NPR’s “The Takeaway” program recently examined the “The Biggest Challenges Facing America and the World.” The episode included an interview with USDA Chief Scientist and Undersecretary Catherine Woteki on the challenge of being able to feed a world population that is estimated to reach more than 9 billion people by the year 2050.

On behalf of USDA, Dr. Woteki played a key role in the formation of Global Open Data for Agriculture and Nutrition (GODAN), an international organization which supports efforts to make agricultural and nutritional data available, accessible, and usable for unrestricted use worldwide. She said harvesting such data could be a key to harvesting enough future crops to meet future challenges.

“One of the things that we at USDA already do is to maintain a collection of germplasms from crops and their wild relatives that we have been investigating for many years and keeping over the years as a resource for plant breeders,” Woteki said.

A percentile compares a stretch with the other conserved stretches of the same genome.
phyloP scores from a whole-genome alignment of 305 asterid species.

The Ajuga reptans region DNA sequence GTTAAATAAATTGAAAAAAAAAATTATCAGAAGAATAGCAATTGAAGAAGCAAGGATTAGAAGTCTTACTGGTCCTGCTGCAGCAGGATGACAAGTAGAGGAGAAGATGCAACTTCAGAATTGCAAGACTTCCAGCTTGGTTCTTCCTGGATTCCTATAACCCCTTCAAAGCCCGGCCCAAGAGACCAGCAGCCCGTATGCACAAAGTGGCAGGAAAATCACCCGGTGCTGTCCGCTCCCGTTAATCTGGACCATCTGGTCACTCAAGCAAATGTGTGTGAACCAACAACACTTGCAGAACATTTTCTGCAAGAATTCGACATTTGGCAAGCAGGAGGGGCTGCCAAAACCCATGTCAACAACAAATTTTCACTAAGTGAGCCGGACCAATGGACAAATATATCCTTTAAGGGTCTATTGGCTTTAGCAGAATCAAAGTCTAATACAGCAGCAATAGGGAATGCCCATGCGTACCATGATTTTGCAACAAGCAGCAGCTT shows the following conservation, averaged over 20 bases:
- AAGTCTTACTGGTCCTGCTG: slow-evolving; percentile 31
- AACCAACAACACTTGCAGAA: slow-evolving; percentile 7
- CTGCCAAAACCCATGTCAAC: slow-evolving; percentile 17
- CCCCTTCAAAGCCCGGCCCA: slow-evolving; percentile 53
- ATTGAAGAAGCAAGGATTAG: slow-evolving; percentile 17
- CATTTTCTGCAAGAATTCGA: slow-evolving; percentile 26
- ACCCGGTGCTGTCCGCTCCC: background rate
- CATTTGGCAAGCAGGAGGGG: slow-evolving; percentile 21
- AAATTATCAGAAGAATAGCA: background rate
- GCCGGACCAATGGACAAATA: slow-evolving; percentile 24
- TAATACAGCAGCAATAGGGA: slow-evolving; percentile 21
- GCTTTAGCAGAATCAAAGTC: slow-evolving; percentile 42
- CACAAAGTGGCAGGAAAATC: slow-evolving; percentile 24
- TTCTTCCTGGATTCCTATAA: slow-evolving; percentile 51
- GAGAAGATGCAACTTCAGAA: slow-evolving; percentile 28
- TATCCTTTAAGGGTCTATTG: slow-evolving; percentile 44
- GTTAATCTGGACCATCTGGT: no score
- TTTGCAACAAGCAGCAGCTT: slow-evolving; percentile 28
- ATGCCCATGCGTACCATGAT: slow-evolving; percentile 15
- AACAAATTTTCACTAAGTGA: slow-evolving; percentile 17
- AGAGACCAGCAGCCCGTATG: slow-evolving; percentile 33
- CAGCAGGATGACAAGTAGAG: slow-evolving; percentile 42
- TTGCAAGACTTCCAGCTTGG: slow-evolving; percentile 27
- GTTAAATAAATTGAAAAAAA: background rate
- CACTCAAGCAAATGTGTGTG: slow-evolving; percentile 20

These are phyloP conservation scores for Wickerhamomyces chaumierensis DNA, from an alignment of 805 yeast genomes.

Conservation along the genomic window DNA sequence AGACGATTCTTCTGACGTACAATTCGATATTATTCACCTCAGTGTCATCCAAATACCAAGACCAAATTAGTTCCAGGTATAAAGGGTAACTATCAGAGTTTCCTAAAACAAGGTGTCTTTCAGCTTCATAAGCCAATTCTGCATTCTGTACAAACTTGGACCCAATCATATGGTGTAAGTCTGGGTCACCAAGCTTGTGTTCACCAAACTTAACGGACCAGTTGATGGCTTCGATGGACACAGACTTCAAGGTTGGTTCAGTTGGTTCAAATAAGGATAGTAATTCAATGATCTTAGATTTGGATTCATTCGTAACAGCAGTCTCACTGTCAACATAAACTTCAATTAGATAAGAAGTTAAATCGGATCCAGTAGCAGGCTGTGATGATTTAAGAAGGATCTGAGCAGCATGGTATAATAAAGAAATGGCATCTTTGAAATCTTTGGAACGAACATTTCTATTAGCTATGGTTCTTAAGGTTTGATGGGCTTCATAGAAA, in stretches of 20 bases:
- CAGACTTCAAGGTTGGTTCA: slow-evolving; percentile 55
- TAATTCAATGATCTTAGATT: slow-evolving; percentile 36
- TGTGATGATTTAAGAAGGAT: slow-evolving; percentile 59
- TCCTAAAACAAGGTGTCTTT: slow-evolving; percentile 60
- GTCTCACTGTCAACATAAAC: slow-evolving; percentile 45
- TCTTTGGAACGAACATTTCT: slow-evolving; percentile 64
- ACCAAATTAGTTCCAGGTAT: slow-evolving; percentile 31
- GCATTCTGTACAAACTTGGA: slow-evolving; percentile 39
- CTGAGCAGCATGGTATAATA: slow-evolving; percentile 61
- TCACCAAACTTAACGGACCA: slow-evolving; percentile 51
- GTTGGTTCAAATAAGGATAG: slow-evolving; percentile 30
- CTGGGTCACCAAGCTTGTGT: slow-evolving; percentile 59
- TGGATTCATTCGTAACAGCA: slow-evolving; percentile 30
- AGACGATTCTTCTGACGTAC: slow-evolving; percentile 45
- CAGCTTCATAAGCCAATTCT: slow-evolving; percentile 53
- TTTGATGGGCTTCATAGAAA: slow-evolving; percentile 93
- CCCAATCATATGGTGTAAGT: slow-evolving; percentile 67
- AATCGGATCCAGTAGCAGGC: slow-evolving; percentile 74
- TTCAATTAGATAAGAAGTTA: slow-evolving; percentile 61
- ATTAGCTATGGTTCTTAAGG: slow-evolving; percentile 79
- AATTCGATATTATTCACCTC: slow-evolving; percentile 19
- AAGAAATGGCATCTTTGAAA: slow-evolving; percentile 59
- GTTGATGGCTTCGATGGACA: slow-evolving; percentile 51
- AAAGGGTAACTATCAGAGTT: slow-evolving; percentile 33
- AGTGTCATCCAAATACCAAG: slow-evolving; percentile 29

“As scientists have been sequencing the DNA of these various samples that are part of our collection, they’ve also been looking for some genes that convey some very valuable traits – like pest or disease resistance – or the attribute that would make this particular strain of wheat, for example, better for making bread or pastry, and identifying those specific genes and the quality traits that they convey.”

Dr. Woteki, who also discussed open data access efforts in detail in a recent Thomson-Reuters report entitled “How Will We Fill 9 Billion Bowls,” said she was optimistic about the challenges that lay ahead.

“We have a finite amount of farmable land, and some of that already is severely degraded,” she said. “The UN estimates that about a quarter of arable land is currently severely degraded. And we are very much aware of limits on water availability for agriculture. Farmers all over the world are having to deal with more variable weather conditions that are related to climate change.”

“But in the scientific community, we think that we will be able to sustainably intensify the productivity of agriculture to be able to feed that population as projected at mid-century at over 9 billion people, and also to be able to deliver all of the other benefits that are expected from agriculture,” she said. “That includes clean water, the production of feed stocks that are going to be used for biofuels and other industrial chemicals, and doing it in a way that’s going to be sustainable into the future generations beyond the year 2050.”